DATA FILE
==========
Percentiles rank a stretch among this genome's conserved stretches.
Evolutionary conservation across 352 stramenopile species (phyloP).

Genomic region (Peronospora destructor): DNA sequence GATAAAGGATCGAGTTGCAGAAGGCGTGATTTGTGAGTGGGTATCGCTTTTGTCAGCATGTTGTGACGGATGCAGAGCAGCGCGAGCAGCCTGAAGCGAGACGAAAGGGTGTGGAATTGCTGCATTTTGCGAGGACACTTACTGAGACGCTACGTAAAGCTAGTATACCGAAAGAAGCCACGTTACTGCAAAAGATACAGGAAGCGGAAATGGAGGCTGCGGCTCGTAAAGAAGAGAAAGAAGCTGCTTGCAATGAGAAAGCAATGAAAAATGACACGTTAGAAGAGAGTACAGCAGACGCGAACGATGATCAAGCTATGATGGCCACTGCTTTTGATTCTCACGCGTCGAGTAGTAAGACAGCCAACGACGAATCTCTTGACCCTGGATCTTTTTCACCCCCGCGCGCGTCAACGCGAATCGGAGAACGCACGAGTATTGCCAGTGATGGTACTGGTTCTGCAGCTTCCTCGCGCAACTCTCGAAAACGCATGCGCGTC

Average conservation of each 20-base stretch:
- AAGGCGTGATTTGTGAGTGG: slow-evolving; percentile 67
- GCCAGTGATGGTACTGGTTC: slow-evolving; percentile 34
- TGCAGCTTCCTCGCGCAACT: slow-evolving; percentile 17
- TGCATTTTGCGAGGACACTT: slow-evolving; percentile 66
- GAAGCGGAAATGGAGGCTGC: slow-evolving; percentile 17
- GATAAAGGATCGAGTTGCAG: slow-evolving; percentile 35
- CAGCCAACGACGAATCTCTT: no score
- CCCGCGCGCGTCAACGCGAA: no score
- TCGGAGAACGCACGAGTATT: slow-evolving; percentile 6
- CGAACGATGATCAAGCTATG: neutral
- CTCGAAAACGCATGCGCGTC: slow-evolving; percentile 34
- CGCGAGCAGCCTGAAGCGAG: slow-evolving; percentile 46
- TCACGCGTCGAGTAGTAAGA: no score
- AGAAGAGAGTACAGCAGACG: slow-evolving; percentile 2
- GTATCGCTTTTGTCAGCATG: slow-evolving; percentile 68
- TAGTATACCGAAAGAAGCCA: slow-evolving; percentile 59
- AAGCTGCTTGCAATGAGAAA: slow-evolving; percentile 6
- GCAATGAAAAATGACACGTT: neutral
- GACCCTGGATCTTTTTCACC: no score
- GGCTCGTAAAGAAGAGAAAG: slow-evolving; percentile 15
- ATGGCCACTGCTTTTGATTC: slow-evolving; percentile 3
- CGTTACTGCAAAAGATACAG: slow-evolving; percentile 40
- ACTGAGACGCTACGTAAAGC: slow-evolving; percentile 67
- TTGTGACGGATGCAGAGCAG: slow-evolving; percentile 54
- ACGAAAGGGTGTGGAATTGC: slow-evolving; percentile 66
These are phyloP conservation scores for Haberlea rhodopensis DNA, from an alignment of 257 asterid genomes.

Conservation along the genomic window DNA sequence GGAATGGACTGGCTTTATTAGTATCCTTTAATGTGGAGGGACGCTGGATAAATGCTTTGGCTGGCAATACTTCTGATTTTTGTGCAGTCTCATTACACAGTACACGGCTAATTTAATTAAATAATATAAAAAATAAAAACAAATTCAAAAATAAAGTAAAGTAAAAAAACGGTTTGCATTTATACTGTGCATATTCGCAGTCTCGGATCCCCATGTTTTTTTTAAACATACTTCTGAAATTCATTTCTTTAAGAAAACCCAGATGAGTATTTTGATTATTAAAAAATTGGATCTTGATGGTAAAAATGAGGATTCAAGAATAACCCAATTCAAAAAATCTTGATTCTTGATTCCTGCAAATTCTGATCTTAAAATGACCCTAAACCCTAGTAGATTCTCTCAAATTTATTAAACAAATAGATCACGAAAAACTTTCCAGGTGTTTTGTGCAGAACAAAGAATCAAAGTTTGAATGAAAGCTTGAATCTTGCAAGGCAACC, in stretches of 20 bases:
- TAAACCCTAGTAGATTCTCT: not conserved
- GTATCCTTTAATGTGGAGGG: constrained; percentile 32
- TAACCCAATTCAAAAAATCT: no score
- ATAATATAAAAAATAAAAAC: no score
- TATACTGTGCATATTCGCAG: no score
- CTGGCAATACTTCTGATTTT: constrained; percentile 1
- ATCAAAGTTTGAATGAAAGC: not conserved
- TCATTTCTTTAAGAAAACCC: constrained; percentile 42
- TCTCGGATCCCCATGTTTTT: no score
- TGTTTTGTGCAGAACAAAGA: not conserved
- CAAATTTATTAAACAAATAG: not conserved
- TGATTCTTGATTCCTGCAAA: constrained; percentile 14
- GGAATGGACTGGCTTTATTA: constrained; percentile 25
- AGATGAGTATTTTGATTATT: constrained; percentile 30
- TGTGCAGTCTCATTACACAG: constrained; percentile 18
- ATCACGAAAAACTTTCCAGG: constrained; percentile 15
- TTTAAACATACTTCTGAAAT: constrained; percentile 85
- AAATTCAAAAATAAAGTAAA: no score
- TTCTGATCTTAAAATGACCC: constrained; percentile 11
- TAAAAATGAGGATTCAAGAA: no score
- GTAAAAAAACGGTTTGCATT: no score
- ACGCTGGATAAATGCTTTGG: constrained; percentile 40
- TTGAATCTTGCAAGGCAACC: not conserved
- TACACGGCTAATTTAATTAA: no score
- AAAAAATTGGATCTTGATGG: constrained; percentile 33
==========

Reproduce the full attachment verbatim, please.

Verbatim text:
Percentiles rank a stretch among this genome's conserved stretches.
Evolutionary conservation across 352 stramenopile species (phyloP).

Genomic region (Peronospora destructor): DNA sequence GATAAAGGATCGAGTTGCAGAAGGCGTGATTTGTGAGTGGGTATCGCTTTTGTCAGCATGTTGTGACGGATGCAGAGCAGCGCGAGCAGCCTGAAGCGAGACGAAAGGGTGTGGAATTGCTGCATTTTGCGAGGACACTTACTGAGACGCTACGTAAAGCTAGTATACCGAAAGAAGCCACGTTACTGCAAAAGATACAGGAAGCGGAAATGGAGGCTGCGGCTCGTAAAGAAGAGAAAGAAGCTGCTTGCAATGAGAAAGCAATGAAAAATGACACGTTAGAAGAGAGTACAGCAGACGCGAACGATGATCAAGCTATGATGGCCACTGCTTTTGATTCTCACGCGTCGAGTAGTAAGACAGCCAACGACGAATCTCTTGACCCTGGATCTTTTTCACCCCCGCGCGCGTCAACGCGAATCGGAGAACGCACGAGTATTGCCAGTGATGGTACTGGTTCTGCAGCTTCCTCGCGCAACTCTCGAAAACGCATGCGCGTC

Average conservation of each 20-base stretch:
- AAGGCGTGATTTGTGAGTGG: slow-evolving; percentile 67
- GCCAGTGATGGTACTGGTTC: slow-evolving; percentile 34
- TGCAGCTTCCTCGCGCAACT: slow-evolving; percentile 17
- TGCATTTTGCGAGGACACTT: slow-evolving; percentile 66
- GAAGCGGAAATGGAGGCTGC: slow-evolving; percentile 17
- GATAAAGGATCGAGTTGCAG: slow-evolving; percentile 35
- CAGCCAACGACGAATCTCTT: no score
- CCCGCGCGCGTCAACGCGAA: no score
- TCGGAGAACGCACGAGTATT: slow-evolving; percentile 6
- CGAACGATGATCAAGCTATG: neutral
- CTCGAAAACGCATGCGCGTC: slow-evolving; percentile 34
- CGCGAGCAGCCTGAAGCGAG: slow-evolving; percentile 46
- TCACGCGTCGAGTAGTAAGA: no score
- AGAAGAGAGTACAGCAGACG: slow-evolving; percentile 2
- GTATCGCTTTTGTCAGCATG: slow-evolving; percentile 68
- TAGTATACCGAAAGAAGCCA: slow-evolving; percentile 59
- AAGCTGCTTGCAATGAGAAA: slow-evolving; percentile 6
- GCAATGAAAAATGACACGTT: neutral
- GACCCTGGATCTTTTTCACC: no score
- GGCTCGTAAAGAAGAGAAAG: slow-evolving; percentile 15
- ATGGCCACTGCTTTTGATTC: slow-evolving; percentile 3
- CGTTACTGCAAAAGATACAG: slow-evolving; percentile 40
- ACTGAGACGCTACGTAAAGC: slow-evolving; percentile 67
- TTGTGACGGATGCAGAGCAG: slow-evolving; percentile 54
- ACGAAAGGGTGTGGAATTGC: slow-evolving; percentile 66
These are phyloP conservation scores for Haberlea rhodopensis DNA, from an alignment of 257 asterid genomes.

Conservation along the genomic window DNA sequence GGAATGGACTGGCTTTATTAGTATCCTTTAATGTGGAGGGACGCTGGATAAATGCTTTGGCTGGCAATACTTCTGATTTTTGTGCAGTCTCATTACACAGTACACGGCTAATTTAATTAAATAATATAAAAAATAAAAACAAATTCAAAAATAAAGTAAAGTAAAAAAACGGTTTGCATTTATACTGTGCATATTCGCAGTCTCGGATCCCCATGTTTTTTTTAAACATACTTCTGAAATTCATTTCTTTAAGAAAACCCAGATGAGTATTTTGATTATTAAAAAATTGGATCTTGATGGTAAAAATGAGGATTCAAGAATAACCCAATTCAAAAAATCTTGATTCTTGATTCCTGCAAATTCTGATCTTAAAATGACCCTAAACCCTAGTAGATTCTCTCAAATTTATTAAACAAATAGATCACGAAAAACTTTCCAGGTGTTTTGTGCAGAACAAAGAATCAAAGTTTGAATGAAAGCTTGAATCTTGCAAGGCAACC, in stretches of 20 bases:
- TAAACCCTAGTAGATTCTCT: not conserved
- GTATCCTTTAATGTGGAGGG: constrained; percentile 32
- TAACCCAATTCAAAAAATCT: no score
- ATAATATAAAAAATAAAAAC: no score
- TATACTGTGCATATTCGCAG: no score
- CTGGCAATACTTCTGATTTT: constrained; percentile 1
- ATCAAAGTTTGAATGAAAGC: not conserved
- TCATTTCTTTAAGAAAACCC: constrained; percentile 42
- TCTCGGATCCCCATGTTTTT: no score
- TGTTTTGTGCAGAACAAAGA: not conserved
- CAAATTTATTAAACAAATAG: not conserved
- TGATTCTTGATTCCTGCAAA: constrained; percentile 14
- GGAATGGACTGGCTTTATTA: constrained; percentile 25
- AGATGAGTATTTTGATTATT: constrained; percentile 30
- TGTGCAGTCTCATTACACAG: constrained; percentile 18
- ATCACGAAAAACTTTCCAGG: constrained; percentile 15
- TTTAAACATACTTCTGAAAT: constrained; percentile 85
- AAATTCAAAAATAAAGTAAA: no score
- TTCTGATCTTAAAATGACCC: constrained; percentile 11
- TAAAAATGAGGATTCAAGAA: no score
- GTAAAAAAACGGTTTGCATT: no score
- ACGCTGGATAAATGCTTTGG: constrained; percentile 40
- TTGAATCTTGCAAGGCAACC: not conserved
- TACACGGCTAATTTAATTAA: no score
- AAAAAATTGGATCTTGATGG: constrained; percentile 33